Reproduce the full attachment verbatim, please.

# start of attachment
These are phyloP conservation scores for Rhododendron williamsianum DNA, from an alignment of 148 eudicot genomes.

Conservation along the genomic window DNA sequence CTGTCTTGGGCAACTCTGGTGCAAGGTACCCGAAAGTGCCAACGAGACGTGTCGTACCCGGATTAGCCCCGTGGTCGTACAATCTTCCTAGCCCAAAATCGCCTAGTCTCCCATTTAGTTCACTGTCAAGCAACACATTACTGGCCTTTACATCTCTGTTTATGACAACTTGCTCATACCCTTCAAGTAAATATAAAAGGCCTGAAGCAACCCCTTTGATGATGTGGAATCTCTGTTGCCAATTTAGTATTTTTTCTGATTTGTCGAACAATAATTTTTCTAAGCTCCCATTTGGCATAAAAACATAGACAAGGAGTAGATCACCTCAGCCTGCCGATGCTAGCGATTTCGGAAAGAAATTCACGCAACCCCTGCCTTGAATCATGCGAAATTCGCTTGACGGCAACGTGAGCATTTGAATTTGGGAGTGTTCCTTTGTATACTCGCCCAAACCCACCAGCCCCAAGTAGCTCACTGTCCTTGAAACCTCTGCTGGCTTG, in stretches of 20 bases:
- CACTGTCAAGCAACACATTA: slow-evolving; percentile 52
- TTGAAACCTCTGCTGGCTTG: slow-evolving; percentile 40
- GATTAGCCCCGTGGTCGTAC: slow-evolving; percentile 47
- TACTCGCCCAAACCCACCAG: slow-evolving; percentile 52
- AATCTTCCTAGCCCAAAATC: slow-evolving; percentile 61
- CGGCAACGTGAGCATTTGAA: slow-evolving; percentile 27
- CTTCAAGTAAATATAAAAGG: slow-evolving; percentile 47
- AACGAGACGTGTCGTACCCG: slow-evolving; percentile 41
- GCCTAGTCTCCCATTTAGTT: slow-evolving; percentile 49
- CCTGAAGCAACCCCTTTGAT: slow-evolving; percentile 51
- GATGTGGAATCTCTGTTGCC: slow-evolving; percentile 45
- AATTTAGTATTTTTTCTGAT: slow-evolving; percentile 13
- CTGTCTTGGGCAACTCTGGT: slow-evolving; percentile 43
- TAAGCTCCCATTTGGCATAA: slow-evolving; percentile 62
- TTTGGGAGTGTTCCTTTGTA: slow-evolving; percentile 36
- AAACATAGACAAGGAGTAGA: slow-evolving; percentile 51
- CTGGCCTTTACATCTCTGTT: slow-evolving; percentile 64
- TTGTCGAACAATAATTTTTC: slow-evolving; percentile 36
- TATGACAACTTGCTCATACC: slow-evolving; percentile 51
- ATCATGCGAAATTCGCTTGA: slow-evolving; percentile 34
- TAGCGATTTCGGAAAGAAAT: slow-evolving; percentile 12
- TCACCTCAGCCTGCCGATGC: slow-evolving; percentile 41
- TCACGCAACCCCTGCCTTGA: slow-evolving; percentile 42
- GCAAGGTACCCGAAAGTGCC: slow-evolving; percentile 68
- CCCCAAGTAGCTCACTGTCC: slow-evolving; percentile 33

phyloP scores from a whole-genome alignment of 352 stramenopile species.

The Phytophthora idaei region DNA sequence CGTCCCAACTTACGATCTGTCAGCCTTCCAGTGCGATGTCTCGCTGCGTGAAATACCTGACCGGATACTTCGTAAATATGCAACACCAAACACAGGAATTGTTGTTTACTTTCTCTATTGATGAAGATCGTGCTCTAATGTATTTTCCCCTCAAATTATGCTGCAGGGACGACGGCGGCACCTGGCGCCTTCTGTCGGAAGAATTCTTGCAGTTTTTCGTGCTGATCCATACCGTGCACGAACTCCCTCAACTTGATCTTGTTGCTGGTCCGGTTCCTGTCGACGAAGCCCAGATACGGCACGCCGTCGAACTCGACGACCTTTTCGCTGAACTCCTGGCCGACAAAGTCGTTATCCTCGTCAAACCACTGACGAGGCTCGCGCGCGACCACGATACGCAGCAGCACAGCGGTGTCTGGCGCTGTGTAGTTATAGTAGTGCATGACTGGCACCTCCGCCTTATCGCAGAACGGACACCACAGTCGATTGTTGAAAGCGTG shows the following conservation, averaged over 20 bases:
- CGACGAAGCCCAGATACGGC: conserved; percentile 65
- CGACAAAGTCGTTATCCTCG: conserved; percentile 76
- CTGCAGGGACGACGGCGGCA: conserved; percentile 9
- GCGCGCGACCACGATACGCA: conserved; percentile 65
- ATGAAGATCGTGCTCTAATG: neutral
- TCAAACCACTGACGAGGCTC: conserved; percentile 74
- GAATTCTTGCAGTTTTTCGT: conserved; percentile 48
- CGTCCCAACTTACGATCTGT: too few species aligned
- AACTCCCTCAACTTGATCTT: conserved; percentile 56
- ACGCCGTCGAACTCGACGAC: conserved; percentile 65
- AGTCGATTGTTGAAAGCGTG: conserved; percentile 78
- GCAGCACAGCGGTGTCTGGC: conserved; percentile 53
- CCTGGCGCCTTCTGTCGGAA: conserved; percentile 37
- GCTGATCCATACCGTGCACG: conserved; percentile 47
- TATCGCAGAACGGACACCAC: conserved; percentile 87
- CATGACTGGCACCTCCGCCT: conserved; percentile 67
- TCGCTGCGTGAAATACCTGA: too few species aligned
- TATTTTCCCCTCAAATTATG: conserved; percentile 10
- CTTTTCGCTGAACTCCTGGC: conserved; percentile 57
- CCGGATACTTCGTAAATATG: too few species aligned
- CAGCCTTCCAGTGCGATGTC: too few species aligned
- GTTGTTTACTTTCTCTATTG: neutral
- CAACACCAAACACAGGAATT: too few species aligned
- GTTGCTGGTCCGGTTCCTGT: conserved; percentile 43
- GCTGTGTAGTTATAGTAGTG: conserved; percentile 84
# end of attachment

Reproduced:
These are phyloP conservation scores for Rhododendron williamsianum DNA, from an alignment of 148 eudicot genomes.

Conservation along the genomic window DNA sequence CTGTCTTGGGCAACTCTGGTGCAAGGTACCCGAAAGTGCCAACGAGACGTGTCGTACCCGGATTAGCCCCGTGGTCGTACAATCTTCCTAGCCCAAAATCGCCTAGTCTCCCATTTAGTTCACTGTCAAGCAACACATTACTGGCCTTTACATCTCTGTTTATGACAACTTGCTCATACCCTTCAAGTAAATATAAAAGGCCTGAAGCAACCCCTTTGATGATGTGGAATCTCTGTTGCCAATTTAGTATTTTTTCTGATTTGTCGAACAATAATTTTTCTAAGCTCCCATTTGGCATAAAAACATAGACAAGGAGTAGATCACCTCAGCCTGCCGATGCTAGCGATTTCGGAAAGAAATTCACGCAACCCCTGCCTTGAATCATGCGAAATTCGCTTGACGGCAACGTGAGCATTTGAATTTGGGAGTGTTCCTTTGTATACTCGCCCAAACCCACCAGCCCCAAGTAGCTCACTGTCCTTGAAACCTCTGCTGGCTTG, in stretches of 20 bases:
- CACTGTCAAGCAACACATTA: slow-evolving; percentile 52
- TTGAAACCTCTGCTGGCTTG: slow-evolving; percentile 40
- GATTAGCCCCGTGGTCGTAC: slow-evolving; percentile 47
- TACTCGCCCAAACCCACCAG: slow-evolving; percentile 52
- AATCTTCCTAGCCCAAAATC: slow-evolving; percentile 61
- CGGCAACGTGAGCATTTGAA: slow-evolving; percentile 27
- CTTCAAGTAAATATAAAAGG: slow-evolving; percentile 47
- AACGAGACGTGTCGTACCCG: slow-evolving; percentile 41
- GCCTAGTCTCCCATTTAGTT: slow-evolving; percentile 49
- CCTGAAGCAACCCCTTTGAT: slow-evolving; percentile 51
- GATGTGGAATCTCTGTTGCC: slow-evolving; percentile 45
- AATTTAGTATTTTTTCTGAT: slow-evolving; percentile 13
- CTGTCTTGGGCAACTCTGGT: slow-evolving; percentile 43
- TAAGCTCCCATTTGGCATAA: slow-evolving; percentile 62
- TTTGGGAGTGTTCCTTTGTA: slow-evolving; percentile 36
- AAACATAGACAAGGAGTAGA: slow-evolving; percentile 51
- CTGGCCTTTACATCTCTGTT: slow-evolving; percentile 64
- TTGTCGAACAATAATTTTTC: slow-evolving; percentile 36
- TATGACAACTTGCTCATACC: slow-evolving; percentile 51
- ATCATGCGAAATTCGCTTGA: slow-evolving; percentile 34
- TAGCGATTTCGGAAAGAAAT: slow-evolving; percentile 12
- TCACCTCAGCCTGCCGATGC: slow-evolving; percentile 41
- TCACGCAACCCCTGCCTTGA: slow-evolving; percentile 42
- GCAAGGTACCCGAAAGTGCC: slow-evolving; percentile 68
- CCCCAAGTAGCTCACTGTCC: slow-evolving; percentile 33

phyloP scores from a whole-genome alignment of 352 stramenopile species.

The Phytophthora idaei region DNA sequence CGTCCCAACTTACGATCTGTCAGCCTTCCAGTGCGATGTCTCGCTGCGTGAAATACCTGACCGGATACTTCGTAAATATGCAACACCAAACACAGGAATTGTTGTTTACTTTCTCTATTGATGAAGATCGTGCTCTAATGTATTTTCCCCTCAAATTATGCTGCAGGGACGACGGCGGCACCTGGCGCCTTCTGTCGGAAGAATTCTTGCAGTTTTTCGTGCTGATCCATACCGTGCACGAACTCCCTCAACTTGATCTTGTTGCTGGTCCGGTTCCTGTCGACGAAGCCCAGATACGGCACGCCGTCGAACTCGACGACCTTTTCGCTGAACTCCTGGCCGACAAAGTCGTTATCCTCGTCAAACCACTGACGAGGCTCGCGCGCGACCACGATACGCAGCAGCACAGCGGTGTCTGGCGCTGTGTAGTTATAGTAGTGCATGACTGGCACCTCCGCCTTATCGCAGAACGGACACCACAGTCGATTGTTGAAAGCGTG shows the following conservation, averaged over 20 bases:
- CGACGAAGCCCAGATACGGC: conserved; percentile 65
- CGACAAAGTCGTTATCCTCG: conserved; percentile 76
- CTGCAGGGACGACGGCGGCA: conserved; percentile 9
- GCGCGCGACCACGATACGCA: conserved; percentile 65
- ATGAAGATCGTGCTCTAATG: neutral
- TCAAACCACTGACGAGGCTC: conserved; percentile 74
- GAATTCTTGCAGTTTTTCGT: conserved; percentile 48
- CGTCCCAACTTACGATCTGT: too few species aligned
- AACTCCCTCAACTTGATCTT: conserved; percentile 56
- ACGCCGTCGAACTCGACGAC: conserved; percentile 65
- AGTCGATTGTTGAAAGCGTG: conserved; percentile 78
- GCAGCACAGCGGTGTCTGGC: conserved; percentile 53
- CCTGGCGCCTTCTGTCGGAA: conserved; percentile 37
- GCTGATCCATACCGTGCACG: conserved; percentile 47
- TATCGCAGAACGGACACCAC: conserved; percentile 87
- CATGACTGGCACCTCCGCCT: conserved; percentile 67
- TCGCTGCGTGAAATACCTGA: too few species aligned
- TATTTTCCCCTCAAATTATG: conserved; percentile 10
- CTTTTCGCTGAACTCCTGGC: conserved; percentile 57
- CCGGATACTTCGTAAATATG: too few species aligned
- CAGCCTTCCAGTGCGATGTC: too few species aligned
- GTTGTTTACTTTCTCTATTG: neutral
- CAACACCAAACACAGGAATT: too few species aligned
- GTTGCTGGTCCGGTTCCTGT: conserved; percentile 43
- GCTGTGTAGTTATAGTAGTG: conserved; percentile 84